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As I have said, we have tried to incorporate what the member has suggested into most of our major projects, including not only the M8 and the M74 but the Forth replacement crossing; indeed, that is how we intend to use the existing Forth road bridge. We have told officials that we should make what we are doing clear to the public. The Airdrie to Bathgate line has been mentioned in that respect but, in other road projects, the public might not have been made as aware of that aspect as they might have been and I will be encouraging that to happen.
We also fund Sustrans, which, as has been mentioned, is rolling out with Fife Council 20mph zones in parts of Kirkcaldy and as part of its street design project is redesigning streets with the support of local communities. The same initiative is happening in Moray Council. There have been many references to the City of Edinburgh Council, whose road safety team launched its 20mph zone last Friday.
At this point, I should make it clear that councils themselves can introduce—and have introduced—such zones. Alison Johnstone’s motion asks the Government to make that process easier; however, I am not sure that the Labour amendment quite addresses the same issue, because the “guidance” that it refers to is issued by the Department for Transport and is based on United Kingdom primary legislation. We are talking about Scottish Government-issued traffic regulation orders and, although we will look at how we can streamline that system, members must bear in mind that public consultation forms a large part of that process and we do not want to minimise any of that.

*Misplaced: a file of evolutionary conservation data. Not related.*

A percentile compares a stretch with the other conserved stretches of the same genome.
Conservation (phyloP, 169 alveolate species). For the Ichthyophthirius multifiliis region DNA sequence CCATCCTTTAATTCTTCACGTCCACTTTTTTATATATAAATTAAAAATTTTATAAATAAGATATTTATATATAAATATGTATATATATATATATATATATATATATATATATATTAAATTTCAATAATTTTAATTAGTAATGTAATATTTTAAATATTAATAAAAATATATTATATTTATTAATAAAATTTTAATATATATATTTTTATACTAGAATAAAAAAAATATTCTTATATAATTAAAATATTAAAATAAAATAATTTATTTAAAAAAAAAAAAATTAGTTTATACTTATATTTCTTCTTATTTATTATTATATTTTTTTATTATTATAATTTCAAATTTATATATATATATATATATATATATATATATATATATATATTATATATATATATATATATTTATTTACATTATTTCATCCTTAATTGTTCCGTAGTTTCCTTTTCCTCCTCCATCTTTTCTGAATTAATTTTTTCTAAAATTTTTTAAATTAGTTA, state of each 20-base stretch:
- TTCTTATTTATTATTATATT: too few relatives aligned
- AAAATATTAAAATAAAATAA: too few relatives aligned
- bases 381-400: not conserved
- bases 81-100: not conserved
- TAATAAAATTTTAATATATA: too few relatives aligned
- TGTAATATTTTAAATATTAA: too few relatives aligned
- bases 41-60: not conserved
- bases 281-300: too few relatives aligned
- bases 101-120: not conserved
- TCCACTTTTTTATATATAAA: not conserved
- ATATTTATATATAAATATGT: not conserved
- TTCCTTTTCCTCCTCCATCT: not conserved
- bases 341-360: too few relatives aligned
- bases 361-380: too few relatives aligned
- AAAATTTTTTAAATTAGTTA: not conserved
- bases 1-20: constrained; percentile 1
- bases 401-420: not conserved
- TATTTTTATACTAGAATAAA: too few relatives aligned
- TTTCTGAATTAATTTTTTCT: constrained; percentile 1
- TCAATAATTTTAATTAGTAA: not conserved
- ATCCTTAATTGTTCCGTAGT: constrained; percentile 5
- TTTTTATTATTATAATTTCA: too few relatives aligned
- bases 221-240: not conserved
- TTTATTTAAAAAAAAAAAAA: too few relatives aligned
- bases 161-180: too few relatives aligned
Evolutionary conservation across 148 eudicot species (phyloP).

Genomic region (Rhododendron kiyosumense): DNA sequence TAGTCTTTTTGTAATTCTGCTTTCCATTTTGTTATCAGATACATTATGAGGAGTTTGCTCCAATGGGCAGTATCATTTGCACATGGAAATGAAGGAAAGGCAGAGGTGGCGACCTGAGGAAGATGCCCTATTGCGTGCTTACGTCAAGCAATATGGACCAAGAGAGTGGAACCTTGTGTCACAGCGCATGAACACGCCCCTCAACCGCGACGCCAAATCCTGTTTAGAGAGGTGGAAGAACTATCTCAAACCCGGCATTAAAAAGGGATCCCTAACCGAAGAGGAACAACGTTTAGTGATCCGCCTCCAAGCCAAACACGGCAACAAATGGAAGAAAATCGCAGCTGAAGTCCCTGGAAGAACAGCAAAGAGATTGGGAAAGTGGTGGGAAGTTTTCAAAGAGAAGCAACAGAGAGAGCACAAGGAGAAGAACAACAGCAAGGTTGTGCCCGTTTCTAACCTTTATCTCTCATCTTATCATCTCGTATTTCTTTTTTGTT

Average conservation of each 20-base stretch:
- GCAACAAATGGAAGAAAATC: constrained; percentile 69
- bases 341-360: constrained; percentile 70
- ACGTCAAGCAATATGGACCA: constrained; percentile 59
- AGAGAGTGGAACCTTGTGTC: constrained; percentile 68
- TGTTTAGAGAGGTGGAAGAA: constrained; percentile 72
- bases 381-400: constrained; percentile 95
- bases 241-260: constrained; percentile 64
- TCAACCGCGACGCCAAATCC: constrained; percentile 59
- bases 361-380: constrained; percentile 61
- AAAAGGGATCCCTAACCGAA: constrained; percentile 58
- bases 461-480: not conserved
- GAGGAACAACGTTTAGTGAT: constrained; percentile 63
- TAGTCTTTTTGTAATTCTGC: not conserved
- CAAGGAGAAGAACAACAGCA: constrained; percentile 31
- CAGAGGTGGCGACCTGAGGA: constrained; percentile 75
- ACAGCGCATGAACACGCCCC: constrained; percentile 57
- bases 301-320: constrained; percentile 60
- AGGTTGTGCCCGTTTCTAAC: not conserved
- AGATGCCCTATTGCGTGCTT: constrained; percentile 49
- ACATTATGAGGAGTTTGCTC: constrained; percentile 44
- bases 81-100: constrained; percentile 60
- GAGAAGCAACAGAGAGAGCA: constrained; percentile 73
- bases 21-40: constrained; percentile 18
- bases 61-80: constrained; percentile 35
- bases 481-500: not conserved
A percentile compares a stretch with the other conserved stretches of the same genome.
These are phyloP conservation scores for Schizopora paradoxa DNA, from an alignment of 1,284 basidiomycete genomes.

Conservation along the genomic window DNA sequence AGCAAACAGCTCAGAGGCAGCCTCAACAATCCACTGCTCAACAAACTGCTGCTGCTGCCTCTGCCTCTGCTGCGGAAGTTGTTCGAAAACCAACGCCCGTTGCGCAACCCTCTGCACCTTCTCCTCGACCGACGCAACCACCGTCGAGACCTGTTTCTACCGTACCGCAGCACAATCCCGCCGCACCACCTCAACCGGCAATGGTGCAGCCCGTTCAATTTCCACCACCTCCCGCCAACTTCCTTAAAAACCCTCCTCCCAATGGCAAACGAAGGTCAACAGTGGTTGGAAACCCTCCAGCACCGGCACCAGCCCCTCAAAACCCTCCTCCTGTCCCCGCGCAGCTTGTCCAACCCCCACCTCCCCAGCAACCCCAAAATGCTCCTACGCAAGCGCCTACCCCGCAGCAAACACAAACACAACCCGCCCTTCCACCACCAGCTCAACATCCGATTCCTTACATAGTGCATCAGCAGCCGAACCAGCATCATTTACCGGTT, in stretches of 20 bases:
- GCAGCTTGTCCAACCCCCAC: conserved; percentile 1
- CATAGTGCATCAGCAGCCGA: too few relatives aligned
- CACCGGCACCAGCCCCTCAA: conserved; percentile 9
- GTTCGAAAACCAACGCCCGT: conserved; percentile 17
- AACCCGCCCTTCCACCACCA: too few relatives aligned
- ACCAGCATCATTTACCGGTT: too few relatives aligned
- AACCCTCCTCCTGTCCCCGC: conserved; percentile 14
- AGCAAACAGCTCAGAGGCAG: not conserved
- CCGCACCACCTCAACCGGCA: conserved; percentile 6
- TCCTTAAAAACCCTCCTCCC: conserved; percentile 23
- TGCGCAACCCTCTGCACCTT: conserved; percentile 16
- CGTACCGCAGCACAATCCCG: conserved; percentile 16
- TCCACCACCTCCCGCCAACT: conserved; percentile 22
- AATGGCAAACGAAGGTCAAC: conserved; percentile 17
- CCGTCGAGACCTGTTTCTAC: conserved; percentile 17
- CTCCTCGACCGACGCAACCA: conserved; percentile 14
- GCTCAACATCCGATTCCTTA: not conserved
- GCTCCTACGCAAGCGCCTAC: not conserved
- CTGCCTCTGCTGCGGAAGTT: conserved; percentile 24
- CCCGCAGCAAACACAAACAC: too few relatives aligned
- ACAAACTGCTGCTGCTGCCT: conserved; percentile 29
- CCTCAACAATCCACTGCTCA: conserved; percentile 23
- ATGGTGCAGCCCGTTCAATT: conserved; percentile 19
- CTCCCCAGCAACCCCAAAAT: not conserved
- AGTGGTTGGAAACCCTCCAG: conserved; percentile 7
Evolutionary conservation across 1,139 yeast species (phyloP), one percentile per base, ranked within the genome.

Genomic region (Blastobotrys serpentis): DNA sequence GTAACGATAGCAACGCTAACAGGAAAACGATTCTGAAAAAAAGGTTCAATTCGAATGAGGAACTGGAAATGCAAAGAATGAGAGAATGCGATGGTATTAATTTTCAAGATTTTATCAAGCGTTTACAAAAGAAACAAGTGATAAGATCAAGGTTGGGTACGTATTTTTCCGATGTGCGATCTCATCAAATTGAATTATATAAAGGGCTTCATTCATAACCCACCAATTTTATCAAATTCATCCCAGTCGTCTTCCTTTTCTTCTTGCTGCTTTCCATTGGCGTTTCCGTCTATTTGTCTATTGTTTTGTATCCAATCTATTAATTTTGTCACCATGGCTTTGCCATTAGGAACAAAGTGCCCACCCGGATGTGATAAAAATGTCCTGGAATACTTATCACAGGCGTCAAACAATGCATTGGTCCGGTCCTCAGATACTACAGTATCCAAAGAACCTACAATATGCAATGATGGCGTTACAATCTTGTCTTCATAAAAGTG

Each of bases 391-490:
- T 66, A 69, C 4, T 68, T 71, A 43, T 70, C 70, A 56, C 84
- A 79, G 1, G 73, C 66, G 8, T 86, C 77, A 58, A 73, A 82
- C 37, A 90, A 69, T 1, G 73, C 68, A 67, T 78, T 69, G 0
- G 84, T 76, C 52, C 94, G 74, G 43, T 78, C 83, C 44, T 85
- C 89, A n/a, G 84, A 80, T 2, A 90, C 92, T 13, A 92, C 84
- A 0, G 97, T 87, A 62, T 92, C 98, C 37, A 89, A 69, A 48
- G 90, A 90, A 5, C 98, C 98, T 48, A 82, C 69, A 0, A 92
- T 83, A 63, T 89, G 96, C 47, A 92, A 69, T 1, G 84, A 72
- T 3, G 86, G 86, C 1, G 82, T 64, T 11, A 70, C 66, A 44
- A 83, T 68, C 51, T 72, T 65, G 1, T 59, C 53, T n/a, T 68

We have said many times that we can best achieve this aim by working in partnership with others, including those involved in climate change, to push these particular policies. As the report on proposals and policies makes clear, this is not solely about Government funding; many other financial and non-financial contributions are needed from local authorities and—as John Lamont pointed out—business.